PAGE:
In 1996, just a week before Christmas and after a life long struggle with mental illness, a woman named Jacqueline killed herself at the age of fifty. Tragically, her body remained undiscovered in the small Melbourne flat where she lived alone, for more than a fortnight – the exact date of her death remains a mystery to this day.
Almost a decade later her sister, Australian born journalist and author Gillian Bouras, took on the challenge of writing Jacqueline’s story. To coincide with mental health week, we have chosen Gillian’s touching memoir of her sister’s life and tragic death as our book of the month.
Gillian Bouras, the author of several books, told Australian Women Online that writing the memoir of her sister’s life was the hardest work she had ever done.
“I often see writing as a means of solving problems and I knew I would write about Jacqui’s life one day. I tried to write it as a novel first, but that didn’t work too well. So then I tried to write Jacqui’s story as a straight account,” Gillian said from her home in Greece, where she has lived with her husband and children since 1980.
No Time for Dances begins and ends with the tragic death of a woman who led what was essentially an unremarkable life. Jacqui’s experiences were not unusual in the circumstances and for the times in which she lived. But in the hands of a skilled writer like Gillian Bouras, Jacqueline’s story becomes a lesson in Australia’s social history.
“As I went along, I realized that among other things, I was writing social history,” said Gillian Bouras. “The world and the world of women has changed so radically since Jacqui and I were born in the mid 1940s.”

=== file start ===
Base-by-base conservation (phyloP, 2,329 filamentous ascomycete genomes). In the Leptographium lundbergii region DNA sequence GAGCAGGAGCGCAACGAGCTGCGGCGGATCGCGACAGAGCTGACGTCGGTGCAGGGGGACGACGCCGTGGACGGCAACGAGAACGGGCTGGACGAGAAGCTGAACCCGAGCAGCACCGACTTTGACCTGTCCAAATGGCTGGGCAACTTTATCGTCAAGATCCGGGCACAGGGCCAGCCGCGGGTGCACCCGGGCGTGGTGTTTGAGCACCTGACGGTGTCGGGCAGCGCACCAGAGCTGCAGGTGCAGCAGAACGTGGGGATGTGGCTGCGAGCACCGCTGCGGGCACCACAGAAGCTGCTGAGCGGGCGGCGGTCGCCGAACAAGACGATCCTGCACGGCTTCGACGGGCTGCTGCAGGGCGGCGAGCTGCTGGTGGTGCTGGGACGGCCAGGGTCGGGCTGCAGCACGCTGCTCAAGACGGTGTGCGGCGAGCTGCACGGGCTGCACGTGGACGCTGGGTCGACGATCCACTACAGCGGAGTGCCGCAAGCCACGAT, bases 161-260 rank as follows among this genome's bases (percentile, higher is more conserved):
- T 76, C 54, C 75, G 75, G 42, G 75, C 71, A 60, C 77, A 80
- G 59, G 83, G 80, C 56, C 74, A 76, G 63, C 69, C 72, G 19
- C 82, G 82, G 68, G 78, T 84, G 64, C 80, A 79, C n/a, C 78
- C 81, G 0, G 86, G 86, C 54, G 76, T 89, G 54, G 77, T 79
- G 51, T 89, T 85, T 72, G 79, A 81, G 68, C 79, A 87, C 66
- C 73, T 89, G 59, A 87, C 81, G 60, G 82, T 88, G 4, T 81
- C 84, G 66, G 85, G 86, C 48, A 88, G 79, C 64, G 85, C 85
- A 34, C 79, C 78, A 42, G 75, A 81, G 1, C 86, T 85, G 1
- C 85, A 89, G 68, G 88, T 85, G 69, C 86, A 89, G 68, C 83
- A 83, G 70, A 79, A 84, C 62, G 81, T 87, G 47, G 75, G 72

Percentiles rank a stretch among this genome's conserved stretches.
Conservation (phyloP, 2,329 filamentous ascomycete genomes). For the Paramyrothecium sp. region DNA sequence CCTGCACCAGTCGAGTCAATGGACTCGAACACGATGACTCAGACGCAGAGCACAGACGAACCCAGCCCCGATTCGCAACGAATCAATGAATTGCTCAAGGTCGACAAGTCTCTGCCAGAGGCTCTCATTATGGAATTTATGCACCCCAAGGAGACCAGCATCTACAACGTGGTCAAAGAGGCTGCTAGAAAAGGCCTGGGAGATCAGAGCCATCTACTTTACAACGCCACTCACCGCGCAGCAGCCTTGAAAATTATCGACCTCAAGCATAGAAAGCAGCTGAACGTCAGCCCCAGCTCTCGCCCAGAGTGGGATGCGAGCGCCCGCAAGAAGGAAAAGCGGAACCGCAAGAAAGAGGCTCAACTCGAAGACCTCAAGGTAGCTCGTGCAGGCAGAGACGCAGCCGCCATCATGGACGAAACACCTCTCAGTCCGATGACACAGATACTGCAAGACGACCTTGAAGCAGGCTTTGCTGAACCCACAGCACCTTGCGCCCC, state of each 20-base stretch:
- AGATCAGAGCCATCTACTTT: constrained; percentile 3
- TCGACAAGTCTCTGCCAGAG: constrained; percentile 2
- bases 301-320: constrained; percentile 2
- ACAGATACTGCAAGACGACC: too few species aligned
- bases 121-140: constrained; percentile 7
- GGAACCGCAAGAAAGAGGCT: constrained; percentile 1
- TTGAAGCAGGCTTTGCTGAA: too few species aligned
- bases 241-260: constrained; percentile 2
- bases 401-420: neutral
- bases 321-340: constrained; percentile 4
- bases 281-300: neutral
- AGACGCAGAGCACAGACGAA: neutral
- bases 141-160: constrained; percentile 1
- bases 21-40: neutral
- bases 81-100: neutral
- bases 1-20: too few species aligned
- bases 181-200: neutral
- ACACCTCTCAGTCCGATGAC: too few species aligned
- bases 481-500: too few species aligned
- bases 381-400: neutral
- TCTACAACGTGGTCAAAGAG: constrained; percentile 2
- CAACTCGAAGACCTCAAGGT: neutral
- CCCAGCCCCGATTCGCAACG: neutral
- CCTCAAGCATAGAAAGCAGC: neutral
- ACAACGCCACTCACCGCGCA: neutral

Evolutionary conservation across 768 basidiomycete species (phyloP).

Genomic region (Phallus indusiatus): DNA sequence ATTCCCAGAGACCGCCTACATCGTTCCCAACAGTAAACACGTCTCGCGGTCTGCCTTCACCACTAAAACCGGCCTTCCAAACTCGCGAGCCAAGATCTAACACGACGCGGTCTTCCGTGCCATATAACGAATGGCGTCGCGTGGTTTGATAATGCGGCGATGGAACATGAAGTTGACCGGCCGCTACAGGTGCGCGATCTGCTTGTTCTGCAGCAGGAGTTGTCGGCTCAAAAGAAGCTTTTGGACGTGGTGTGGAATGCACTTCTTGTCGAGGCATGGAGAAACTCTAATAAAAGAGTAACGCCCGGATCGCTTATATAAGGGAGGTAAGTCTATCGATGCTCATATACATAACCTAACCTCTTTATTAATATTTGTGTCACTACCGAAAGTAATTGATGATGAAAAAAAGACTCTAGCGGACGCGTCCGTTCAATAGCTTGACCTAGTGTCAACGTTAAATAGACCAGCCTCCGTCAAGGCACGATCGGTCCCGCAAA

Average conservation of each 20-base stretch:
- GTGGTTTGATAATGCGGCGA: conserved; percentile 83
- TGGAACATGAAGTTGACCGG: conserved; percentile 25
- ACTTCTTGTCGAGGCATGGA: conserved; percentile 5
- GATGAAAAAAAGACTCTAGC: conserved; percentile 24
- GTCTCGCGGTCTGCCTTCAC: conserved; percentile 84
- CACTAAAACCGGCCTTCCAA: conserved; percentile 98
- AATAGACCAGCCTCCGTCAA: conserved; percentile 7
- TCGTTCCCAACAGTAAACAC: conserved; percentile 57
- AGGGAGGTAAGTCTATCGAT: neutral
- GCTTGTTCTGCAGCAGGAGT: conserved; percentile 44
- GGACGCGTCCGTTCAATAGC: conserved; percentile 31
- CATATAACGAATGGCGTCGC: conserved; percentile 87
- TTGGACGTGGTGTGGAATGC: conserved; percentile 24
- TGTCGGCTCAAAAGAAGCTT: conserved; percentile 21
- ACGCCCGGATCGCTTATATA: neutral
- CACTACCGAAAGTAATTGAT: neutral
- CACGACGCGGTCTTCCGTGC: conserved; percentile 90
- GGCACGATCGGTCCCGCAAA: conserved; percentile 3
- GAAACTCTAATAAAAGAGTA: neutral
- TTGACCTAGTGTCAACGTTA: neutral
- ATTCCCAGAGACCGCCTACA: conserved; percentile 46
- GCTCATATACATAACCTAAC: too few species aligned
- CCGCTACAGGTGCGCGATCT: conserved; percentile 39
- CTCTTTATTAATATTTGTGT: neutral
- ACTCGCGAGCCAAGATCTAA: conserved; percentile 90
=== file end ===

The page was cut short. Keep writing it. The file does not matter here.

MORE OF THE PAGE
Up until Jacqui’s mental illness first appears, No Time for Dances is a tale of two sisters growing up in Australia during the post-war years. But as Jacqui’s illness begins to take hold, the relationship between the sisters who were once so close, becomes strained. As an outsider, the reader’s sympathies naturally gravitate toward the tragic figure of Jacqui and at one point, I did consider Gillian’s criticisms of her sister to be a little harsh.
“I don’t think Jacqui acknowledged the effect of her illness on the family. One of the features of the disorder she suffered from was an enormous sense of entitlement. She obviously wished she were not the way she was and she dreaded the crashes, but she really did not understand the extent to which she exhausted our mother and affected the state of our parents’ marriage. She made immoderate demands on my brother and me, and then could not understand our objections when our patience ran out,” Gillian Bouras said.
As Jacqui’s illness begins to impact upon every single aspect of the family’s lives, it isn’t hard to see why Gillian believes the family was as much a victim of her sister’s illness as Jacqui herself was during her life time and in light of this, perhaps Gillian’s apparent resentment toward her younger sibling is understandable.
Although I read No Time for Dances several months ago, I can recall particular sections of this book in as much detail as if I had just turned the last page this morning. But what will remain with me long after every last word has been erased from my memory by the passage of time, is what Jacqui’s life might have been had mental illness never played such a significant part in her story.
Gillian Bouras wrote most eloquently on this point in the opening chapter of her book:
“I also feel a profound regret for the waste of talent, youth and beauty, and feel terribly, terribly sorry that she found happiness so elusive. For as a child and as a young girl Jacqui seemed, like a beautiful princess in a fairy story, to be made for happiness.”